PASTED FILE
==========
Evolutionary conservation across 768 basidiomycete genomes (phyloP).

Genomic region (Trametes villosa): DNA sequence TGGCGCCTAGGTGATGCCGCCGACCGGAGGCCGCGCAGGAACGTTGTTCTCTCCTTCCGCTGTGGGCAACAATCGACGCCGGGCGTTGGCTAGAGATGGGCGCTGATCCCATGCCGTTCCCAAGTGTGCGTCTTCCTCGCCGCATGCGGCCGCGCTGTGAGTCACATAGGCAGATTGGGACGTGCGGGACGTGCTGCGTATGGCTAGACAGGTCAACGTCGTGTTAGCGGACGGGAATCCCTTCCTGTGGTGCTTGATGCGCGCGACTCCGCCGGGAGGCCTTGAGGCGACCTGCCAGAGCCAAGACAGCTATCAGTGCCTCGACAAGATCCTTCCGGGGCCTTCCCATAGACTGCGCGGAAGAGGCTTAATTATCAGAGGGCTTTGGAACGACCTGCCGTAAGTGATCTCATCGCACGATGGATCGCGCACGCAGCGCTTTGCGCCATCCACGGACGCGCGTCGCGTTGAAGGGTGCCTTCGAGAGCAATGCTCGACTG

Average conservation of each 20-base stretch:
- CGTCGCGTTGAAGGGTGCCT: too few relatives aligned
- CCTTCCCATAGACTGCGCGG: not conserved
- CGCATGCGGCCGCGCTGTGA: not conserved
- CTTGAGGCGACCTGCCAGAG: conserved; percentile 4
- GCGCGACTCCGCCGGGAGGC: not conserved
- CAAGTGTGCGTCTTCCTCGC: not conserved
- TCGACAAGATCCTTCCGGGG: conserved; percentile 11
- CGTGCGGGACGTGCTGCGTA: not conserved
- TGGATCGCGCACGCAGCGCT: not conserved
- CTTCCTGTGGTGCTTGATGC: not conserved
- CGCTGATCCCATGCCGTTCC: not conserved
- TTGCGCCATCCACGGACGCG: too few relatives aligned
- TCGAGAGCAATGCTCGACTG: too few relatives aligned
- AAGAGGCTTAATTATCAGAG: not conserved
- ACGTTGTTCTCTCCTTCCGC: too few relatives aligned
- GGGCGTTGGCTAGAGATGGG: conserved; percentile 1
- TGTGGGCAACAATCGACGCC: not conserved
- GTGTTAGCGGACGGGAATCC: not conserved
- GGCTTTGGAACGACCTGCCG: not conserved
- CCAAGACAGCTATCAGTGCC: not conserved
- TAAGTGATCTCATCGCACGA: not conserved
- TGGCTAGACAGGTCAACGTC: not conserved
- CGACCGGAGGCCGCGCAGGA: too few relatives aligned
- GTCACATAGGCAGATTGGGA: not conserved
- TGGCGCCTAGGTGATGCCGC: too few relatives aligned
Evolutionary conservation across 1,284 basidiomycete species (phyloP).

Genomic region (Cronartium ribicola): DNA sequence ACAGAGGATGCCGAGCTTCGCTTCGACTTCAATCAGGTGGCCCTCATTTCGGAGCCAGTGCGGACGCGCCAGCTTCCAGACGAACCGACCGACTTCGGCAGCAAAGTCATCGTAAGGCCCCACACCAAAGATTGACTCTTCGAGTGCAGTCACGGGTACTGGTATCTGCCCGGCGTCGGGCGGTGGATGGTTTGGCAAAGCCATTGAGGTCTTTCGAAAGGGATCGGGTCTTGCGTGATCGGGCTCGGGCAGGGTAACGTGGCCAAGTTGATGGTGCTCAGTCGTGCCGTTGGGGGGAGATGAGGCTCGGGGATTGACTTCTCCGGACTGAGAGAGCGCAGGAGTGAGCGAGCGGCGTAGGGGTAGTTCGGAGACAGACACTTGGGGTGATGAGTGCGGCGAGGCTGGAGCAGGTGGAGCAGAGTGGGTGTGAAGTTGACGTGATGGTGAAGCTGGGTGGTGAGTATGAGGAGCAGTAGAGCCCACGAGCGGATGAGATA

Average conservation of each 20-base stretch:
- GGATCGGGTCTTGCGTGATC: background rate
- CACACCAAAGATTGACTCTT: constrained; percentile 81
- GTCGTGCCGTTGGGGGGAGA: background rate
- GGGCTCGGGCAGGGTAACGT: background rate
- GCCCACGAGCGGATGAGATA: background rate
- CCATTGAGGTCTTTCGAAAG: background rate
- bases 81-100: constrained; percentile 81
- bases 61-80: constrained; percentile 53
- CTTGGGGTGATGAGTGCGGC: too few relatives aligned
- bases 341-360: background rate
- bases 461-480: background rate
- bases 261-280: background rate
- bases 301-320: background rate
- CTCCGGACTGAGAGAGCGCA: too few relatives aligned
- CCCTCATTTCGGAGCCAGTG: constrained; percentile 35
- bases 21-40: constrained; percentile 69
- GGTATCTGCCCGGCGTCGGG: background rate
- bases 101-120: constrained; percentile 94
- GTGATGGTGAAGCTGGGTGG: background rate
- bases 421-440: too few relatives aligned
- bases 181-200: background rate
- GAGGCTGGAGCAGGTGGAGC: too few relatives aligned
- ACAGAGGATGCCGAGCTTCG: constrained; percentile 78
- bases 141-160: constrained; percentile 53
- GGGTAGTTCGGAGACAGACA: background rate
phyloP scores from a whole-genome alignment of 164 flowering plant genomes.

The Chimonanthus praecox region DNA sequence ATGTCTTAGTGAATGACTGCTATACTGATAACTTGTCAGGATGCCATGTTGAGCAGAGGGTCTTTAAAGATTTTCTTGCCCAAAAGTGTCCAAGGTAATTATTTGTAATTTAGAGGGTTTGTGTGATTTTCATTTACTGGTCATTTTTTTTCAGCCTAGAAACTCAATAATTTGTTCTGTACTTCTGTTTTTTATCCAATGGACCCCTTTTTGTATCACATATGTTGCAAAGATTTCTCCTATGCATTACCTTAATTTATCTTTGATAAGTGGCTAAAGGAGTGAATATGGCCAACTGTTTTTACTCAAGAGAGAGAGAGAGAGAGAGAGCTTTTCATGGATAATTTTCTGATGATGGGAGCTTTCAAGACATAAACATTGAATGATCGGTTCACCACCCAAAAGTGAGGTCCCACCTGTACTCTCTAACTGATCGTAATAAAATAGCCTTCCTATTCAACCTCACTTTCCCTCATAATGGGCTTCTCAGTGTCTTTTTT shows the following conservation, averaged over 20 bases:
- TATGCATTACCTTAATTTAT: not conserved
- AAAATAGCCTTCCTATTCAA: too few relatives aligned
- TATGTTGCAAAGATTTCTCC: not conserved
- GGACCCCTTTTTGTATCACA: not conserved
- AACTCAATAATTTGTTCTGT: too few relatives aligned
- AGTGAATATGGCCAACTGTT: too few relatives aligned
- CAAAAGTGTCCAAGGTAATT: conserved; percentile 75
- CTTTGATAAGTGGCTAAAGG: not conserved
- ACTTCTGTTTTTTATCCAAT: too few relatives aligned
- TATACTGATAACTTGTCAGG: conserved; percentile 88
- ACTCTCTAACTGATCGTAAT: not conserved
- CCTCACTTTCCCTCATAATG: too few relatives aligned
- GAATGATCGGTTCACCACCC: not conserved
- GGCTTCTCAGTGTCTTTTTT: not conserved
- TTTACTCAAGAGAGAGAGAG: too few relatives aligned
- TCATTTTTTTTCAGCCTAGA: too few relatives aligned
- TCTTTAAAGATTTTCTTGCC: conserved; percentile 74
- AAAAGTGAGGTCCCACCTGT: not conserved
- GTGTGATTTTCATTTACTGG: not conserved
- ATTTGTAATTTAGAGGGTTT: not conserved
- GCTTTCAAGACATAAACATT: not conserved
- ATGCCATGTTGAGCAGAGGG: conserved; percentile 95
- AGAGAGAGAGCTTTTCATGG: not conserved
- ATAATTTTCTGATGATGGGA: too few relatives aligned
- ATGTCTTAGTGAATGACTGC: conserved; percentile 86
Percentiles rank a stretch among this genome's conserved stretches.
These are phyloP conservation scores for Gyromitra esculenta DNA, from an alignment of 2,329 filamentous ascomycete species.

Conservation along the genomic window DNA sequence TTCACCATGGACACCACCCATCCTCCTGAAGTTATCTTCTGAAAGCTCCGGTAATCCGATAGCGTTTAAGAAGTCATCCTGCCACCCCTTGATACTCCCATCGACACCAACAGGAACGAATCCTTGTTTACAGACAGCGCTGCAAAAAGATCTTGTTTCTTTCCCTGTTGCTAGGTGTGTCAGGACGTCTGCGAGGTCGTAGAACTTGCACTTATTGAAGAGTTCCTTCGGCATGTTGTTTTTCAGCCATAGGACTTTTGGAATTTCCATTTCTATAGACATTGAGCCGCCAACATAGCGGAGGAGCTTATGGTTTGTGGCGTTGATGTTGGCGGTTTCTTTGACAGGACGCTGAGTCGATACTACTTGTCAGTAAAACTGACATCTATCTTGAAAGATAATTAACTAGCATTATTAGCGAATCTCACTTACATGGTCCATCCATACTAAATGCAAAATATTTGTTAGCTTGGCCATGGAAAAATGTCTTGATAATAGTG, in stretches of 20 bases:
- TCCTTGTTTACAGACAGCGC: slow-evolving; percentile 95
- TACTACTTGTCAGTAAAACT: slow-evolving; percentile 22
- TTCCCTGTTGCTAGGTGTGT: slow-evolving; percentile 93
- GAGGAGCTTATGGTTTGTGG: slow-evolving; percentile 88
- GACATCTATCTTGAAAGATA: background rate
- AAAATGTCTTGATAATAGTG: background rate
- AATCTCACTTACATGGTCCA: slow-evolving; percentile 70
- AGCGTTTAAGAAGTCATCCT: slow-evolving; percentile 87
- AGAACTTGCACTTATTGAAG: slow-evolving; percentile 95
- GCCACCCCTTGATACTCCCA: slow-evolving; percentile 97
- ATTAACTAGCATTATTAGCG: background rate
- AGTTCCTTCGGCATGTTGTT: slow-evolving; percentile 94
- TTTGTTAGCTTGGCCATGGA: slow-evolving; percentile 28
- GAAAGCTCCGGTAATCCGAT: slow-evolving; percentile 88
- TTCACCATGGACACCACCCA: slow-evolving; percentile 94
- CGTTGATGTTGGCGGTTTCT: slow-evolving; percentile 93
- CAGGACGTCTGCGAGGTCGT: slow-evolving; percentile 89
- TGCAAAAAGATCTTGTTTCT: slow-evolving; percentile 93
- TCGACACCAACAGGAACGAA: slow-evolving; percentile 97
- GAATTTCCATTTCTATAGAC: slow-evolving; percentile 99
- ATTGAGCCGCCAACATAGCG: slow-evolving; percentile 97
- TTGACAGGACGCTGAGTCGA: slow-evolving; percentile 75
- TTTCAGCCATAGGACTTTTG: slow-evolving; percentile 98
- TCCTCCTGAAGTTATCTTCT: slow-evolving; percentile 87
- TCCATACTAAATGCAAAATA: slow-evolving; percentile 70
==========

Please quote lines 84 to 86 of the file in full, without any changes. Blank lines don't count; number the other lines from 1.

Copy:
Percentiles rank a stretch among this genome's conserved stretches.
These are phyloP conservation scores for Gyromitra esculenta DNA, from an alignment of 2,329 filamentous ascomycete species.

Conservation along the genomic window DNA sequence TTCACCATGGACACCACCCATCCTCCTGAAGTTATCTTCTGAAAGCTCCGGTAATCCGATAGCGTTTAAGAAGTCATCCTGCCACCCCTTGATACTCCCATCGACACCAACAGGAACGAATCCTTGTTTACAGACAGCGCTGCAAAAAGATCTTGTTTCTTTCCCTGTTGCTAGGTGTGTCAGGACGTCTGCGAGGTCGTAGAACTTGCACTTATTGAAGAGTTCCTTCGGCATGTTGTTTTTCAGCCATAGGACTTTTGGAATTTCCATTTCTATAGACATTGAGCCGCCAACATAGCGGAGGAGCTTATGGTTTGTGGCGTTGATGTTGGCGGTTTCTTTGACAGGACGCTGAGTCGATACTACTTGTCAGTAAAACTGACATCTATCTTGAAAGATAATTAACTAGCATTATTAGCGAATCTCACTTACATGGTCCATCCATACTAAATGCAAAATATTTGTTAGCTTGGCCATGGAAAAATGTCTTGATAATAGTG, in stretches of 20 bases: